# Set-membership Kalman filter and its applications

Leaders: | Ingo Neumann |

Team: | Ligang Sun |

Year: | 2017 |

Sponsors: | DFG-Graduiertenkolleg i.c.sens |

Lifespan: | 2017 - 2019 |

Is Finished: | yes |

### Projektbeschreibung

State estimation is applicable to virtually all areas of engineering and science. Any discipline that is concerned with the mathematical modelling of its systems is a likely candidate for state estimation. Nonlinear filtering can be a difficult and complex subject in the field of state estimation. Developed in the past hundreds years, the stochastic state estimation techniques are most widely applied in the real world. This approach bases on the probabilistic assumptions of the uncertainties in the system, such as Kalman filter and extended Kalman filter, where uncertain parts (usually noise) in the system are assumed to have certain probability distribution(usually Gaussian distribution).

However, in many cases these probability distributions could be questionable, especially when the real process generating the data are complex so that only simplified models can be practically used in the estimation process. There is another interesting approach, referred to set-membership uncertainty state estimation. Developed since 1960s, this approach assumes that the uncertainty is unknown but bounded. No further assumption was made except for its membership of a given bound. This new technique is more appropriate in many cases where the bounded description is more realistic than stochastic distributed hypothesis.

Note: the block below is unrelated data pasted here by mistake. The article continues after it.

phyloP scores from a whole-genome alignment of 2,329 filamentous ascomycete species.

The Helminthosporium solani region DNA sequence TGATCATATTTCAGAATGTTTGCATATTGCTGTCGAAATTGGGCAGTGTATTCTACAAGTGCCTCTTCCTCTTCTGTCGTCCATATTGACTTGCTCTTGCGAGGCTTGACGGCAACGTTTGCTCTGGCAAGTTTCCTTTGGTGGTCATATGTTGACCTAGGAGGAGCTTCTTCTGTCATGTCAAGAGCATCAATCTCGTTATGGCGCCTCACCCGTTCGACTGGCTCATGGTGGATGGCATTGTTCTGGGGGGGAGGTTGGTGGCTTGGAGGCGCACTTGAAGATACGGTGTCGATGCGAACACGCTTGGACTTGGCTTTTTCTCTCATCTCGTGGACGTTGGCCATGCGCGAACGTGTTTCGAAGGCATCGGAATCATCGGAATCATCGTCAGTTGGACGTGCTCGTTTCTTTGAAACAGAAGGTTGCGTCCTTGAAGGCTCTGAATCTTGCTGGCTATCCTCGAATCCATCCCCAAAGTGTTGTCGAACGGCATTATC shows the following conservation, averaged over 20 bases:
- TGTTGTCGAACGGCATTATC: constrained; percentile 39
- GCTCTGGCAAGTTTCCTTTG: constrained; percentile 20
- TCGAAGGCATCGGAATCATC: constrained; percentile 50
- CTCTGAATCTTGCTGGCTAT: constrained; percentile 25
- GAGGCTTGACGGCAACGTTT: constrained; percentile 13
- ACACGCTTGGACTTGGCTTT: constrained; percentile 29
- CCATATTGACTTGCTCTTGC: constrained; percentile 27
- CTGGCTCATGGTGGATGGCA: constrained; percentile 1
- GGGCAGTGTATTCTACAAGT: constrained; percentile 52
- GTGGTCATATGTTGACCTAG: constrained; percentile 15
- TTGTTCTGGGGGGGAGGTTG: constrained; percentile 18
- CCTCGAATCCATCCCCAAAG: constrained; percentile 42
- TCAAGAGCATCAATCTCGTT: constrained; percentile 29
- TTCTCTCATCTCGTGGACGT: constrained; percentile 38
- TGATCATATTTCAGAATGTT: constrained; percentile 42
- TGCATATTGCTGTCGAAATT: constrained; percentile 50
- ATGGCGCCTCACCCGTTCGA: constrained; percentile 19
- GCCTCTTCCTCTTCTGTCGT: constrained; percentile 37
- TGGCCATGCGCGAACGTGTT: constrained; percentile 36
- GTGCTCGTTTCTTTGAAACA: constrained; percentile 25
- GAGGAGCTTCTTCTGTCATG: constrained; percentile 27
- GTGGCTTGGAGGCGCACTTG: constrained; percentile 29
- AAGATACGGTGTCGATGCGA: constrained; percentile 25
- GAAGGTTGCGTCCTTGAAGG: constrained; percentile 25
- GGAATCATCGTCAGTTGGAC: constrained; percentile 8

A new filter model called set-membership Kalman (SKF) filter for nonlinear state estimation problems was designed, where both random and unknown but bounded uncertainties were considered simultaneously in the discrete-time system. The main loop of this algorithm includes one prediction step and one correction step with measurement information, and the key part in each loop is to solve an optimization problem. The solution of the optimization problem produces the optimal estimation for the state, which is bounded by ellipsoids. The new filter was applied on a highly nonlinear benchmark example and a two-dimensional trajectory estimation problem, in which the new filter behaved better compared with extended Kalman filter (EKF) results.

Here we use set-membership Kalman filter to estimate the trajectory of one vehicle. As you can see, the output is not a series of single points anymore, there is a series of ellipsoids instead.

The research takes place as part of the GRK i.c.sens.